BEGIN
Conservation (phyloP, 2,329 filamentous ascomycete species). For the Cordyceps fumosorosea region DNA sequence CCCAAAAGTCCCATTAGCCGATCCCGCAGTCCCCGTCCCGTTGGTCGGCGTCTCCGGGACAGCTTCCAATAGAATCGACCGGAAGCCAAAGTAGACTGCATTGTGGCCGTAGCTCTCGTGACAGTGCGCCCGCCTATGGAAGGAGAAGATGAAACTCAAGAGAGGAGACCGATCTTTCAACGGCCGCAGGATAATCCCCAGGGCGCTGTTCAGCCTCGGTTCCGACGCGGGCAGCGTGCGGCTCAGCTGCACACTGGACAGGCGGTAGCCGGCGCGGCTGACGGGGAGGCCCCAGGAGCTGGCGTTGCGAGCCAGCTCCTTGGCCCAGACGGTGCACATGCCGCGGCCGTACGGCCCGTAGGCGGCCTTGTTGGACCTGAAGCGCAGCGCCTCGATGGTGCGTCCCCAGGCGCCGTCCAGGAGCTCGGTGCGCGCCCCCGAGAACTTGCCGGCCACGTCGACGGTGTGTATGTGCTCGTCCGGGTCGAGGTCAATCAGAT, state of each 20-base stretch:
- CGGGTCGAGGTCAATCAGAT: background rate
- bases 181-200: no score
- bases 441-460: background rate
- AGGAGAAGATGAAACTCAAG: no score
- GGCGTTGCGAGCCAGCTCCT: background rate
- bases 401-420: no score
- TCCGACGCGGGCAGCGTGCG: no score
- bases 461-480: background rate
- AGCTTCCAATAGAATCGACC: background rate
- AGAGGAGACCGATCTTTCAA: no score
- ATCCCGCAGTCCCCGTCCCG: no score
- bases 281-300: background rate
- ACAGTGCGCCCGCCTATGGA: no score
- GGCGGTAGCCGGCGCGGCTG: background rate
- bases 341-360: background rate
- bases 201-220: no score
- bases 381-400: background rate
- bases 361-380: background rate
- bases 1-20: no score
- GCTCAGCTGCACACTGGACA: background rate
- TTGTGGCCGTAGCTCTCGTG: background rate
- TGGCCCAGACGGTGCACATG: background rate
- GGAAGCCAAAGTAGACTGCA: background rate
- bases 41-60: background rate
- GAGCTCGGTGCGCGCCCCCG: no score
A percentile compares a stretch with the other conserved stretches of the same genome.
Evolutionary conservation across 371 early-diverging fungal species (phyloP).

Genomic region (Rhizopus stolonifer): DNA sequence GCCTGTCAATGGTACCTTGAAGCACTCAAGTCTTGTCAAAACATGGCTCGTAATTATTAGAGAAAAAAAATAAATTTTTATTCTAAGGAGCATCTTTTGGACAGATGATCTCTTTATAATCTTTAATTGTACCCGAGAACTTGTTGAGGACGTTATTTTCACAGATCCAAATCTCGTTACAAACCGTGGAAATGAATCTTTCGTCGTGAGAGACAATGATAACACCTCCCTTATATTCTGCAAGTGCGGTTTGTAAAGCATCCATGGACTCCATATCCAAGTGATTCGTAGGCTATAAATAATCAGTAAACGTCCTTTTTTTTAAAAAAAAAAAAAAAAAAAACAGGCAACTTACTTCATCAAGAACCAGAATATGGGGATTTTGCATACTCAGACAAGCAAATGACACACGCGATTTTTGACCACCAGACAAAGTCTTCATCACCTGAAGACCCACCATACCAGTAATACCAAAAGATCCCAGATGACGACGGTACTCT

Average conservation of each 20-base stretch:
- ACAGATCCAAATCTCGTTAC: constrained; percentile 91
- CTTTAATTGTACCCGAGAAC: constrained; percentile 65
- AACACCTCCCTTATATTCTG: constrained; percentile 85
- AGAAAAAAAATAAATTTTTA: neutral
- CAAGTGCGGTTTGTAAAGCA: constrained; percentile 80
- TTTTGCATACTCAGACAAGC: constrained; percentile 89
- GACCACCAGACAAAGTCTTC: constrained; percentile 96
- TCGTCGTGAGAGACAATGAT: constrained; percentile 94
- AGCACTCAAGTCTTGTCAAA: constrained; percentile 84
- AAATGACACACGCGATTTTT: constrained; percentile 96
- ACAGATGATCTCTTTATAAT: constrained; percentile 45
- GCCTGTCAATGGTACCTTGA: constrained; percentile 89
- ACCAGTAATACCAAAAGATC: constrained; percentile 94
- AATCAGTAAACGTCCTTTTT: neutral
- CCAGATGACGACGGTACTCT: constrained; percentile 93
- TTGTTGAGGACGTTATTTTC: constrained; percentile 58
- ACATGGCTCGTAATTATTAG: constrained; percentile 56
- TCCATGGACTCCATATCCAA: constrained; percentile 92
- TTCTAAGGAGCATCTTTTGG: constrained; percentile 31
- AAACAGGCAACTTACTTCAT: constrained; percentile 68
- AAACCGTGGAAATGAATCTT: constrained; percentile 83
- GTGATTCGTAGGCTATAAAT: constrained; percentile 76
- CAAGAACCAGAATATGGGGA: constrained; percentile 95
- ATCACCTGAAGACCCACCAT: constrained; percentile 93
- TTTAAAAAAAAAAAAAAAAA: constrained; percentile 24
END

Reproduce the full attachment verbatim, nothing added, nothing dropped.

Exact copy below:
Conservation (phyloP, 2,329 filamentous ascomycete species). For the Cordyceps fumosorosea region DNA sequence CCCAAAAGTCCCATTAGCCGATCCCGCAGTCCCCGTCCCGTTGGTCGGCGTCTCCGGGACAGCTTCCAATAGAATCGACCGGAAGCCAAAGTAGACTGCATTGTGGCCGTAGCTCTCGTGACAGTGCGCCCGCCTATGGAAGGAGAAGATGAAACTCAAGAGAGGAGACCGATCTTTCAACGGCCGCAGGATAATCCCCAGGGCGCTGTTCAGCCTCGGTTCCGACGCGGGCAGCGTGCGGCTCAGCTGCACACTGGACAGGCGGTAGCCGGCGCGGCTGACGGGGAGGCCCCAGGAGCTGGCGTTGCGAGCCAGCTCCTTGGCCCAGACGGTGCACATGCCGCGGCCGTACGGCCCGTAGGCGGCCTTGTTGGACCTGAAGCGCAGCGCCTCGATGGTGCGTCCCCAGGCGCCGTCCAGGAGCTCGGTGCGCGCCCCCGAGAACTTGCCGGCCACGTCGACGGTGTGTATGTGCTCGTCCGGGTCGAGGTCAATCAGAT, state of each 20-base stretch:
- CGGGTCGAGGTCAATCAGAT: background rate
- bases 181-200: no score
- bases 441-460: background rate
- AGGAGAAGATGAAACTCAAG: no score
- GGCGTTGCGAGCCAGCTCCT: background rate
- bases 401-420: no score
- TCCGACGCGGGCAGCGTGCG: no score
- bases 461-480: background rate
- AGCTTCCAATAGAATCGACC: background rate
- AGAGGAGACCGATCTTTCAA: no score
- ATCCCGCAGTCCCCGTCCCG: no score
- bases 281-300: background rate
- ACAGTGCGCCCGCCTATGGA: no score
- GGCGGTAGCCGGCGCGGCTG: background rate
- bases 341-360: background rate
- bases 201-220: no score
- bases 381-400: background rate
- bases 361-380: background rate
- bases 1-20: no score
- GCTCAGCTGCACACTGGACA: background rate
- TTGTGGCCGTAGCTCTCGTG: background rate
- TGGCCCAGACGGTGCACATG: background rate
- GGAAGCCAAAGTAGACTGCA: background rate
- bases 41-60: background rate
- GAGCTCGGTGCGCGCCCCCG: no score
A percentile compares a stretch with the other conserved stretches of the same genome.
Evolutionary conservation across 371 early-diverging fungal species (phyloP).

Genomic region (Rhizopus stolonifer): DNA sequence GCCTGTCAATGGTACCTTGAAGCACTCAAGTCTTGTCAAAACATGGCTCGTAATTATTAGAGAAAAAAAATAAATTTTTATTCTAAGGAGCATCTTTTGGACAGATGATCTCTTTATAATCTTTAATTGTACCCGAGAACTTGTTGAGGACGTTATTTTCACAGATCCAAATCTCGTTACAAACCGTGGAAATGAATCTTTCGTCGTGAGAGACAATGATAACACCTCCCTTATATTCTGCAAGTGCGGTTTGTAAAGCATCCATGGACTCCATATCCAAGTGATTCGTAGGCTATAAATAATCAGTAAACGTCCTTTTTTTTAAAAAAAAAAAAAAAAAAAACAGGCAACTTACTTCATCAAGAACCAGAATATGGGGATTTTGCATACTCAGACAAGCAAATGACACACGCGATTTTTGACCACCAGACAAAGTCTTCATCACCTGAAGACCCACCATACCAGTAATACCAAAAGATCCCAGATGACGACGGTACTCT

Average conservation of each 20-base stretch:
- ACAGATCCAAATCTCGTTAC: constrained; percentile 91
- CTTTAATTGTACCCGAGAAC: constrained; percentile 65
- AACACCTCCCTTATATTCTG: constrained; percentile 85
- AGAAAAAAAATAAATTTTTA: neutral
- CAAGTGCGGTTTGTAAAGCA: constrained; percentile 80
- TTTTGCATACTCAGACAAGC: constrained; percentile 89
- GACCACCAGACAAAGTCTTC: constrained; percentile 96
- TCGTCGTGAGAGACAATGAT: constrained; percentile 94
- AGCACTCAAGTCTTGTCAAA: constrained; percentile 84
- AAATGACACACGCGATTTTT: constrained; percentile 96
- ACAGATGATCTCTTTATAAT: constrained; percentile 45
- GCCTGTCAATGGTACCTTGA: constrained; percentile 89
- ACCAGTAATACCAAAAGATC: constrained; percentile 94
- AATCAGTAAACGTCCTTTTT: neutral
- CCAGATGACGACGGTACTCT: constrained; percentile 93
- TTGTTGAGGACGTTATTTTC: constrained; percentile 58
- ACATGGCTCGTAATTATTAG: constrained; percentile 56
- TCCATGGACTCCATATCCAA: constrained; percentile 92
- TTCTAAGGAGCATCTTTTGG: constrained; percentile 31
- AAACAGGCAACTTACTTCAT: constrained; percentile 68
- AAACCGTGGAAATGAATCTT: constrained; percentile 83
- GTGATTCGTAGGCTATAAAT: constrained; percentile 76
- CAAGAACCAGAATATGGGGA: constrained; percentile 95
- ATCACCTGAAGACCCACCAT: constrained; percentile 93
- TTTAAAAAAAAAAAAAAAAA: constrained; percentile 24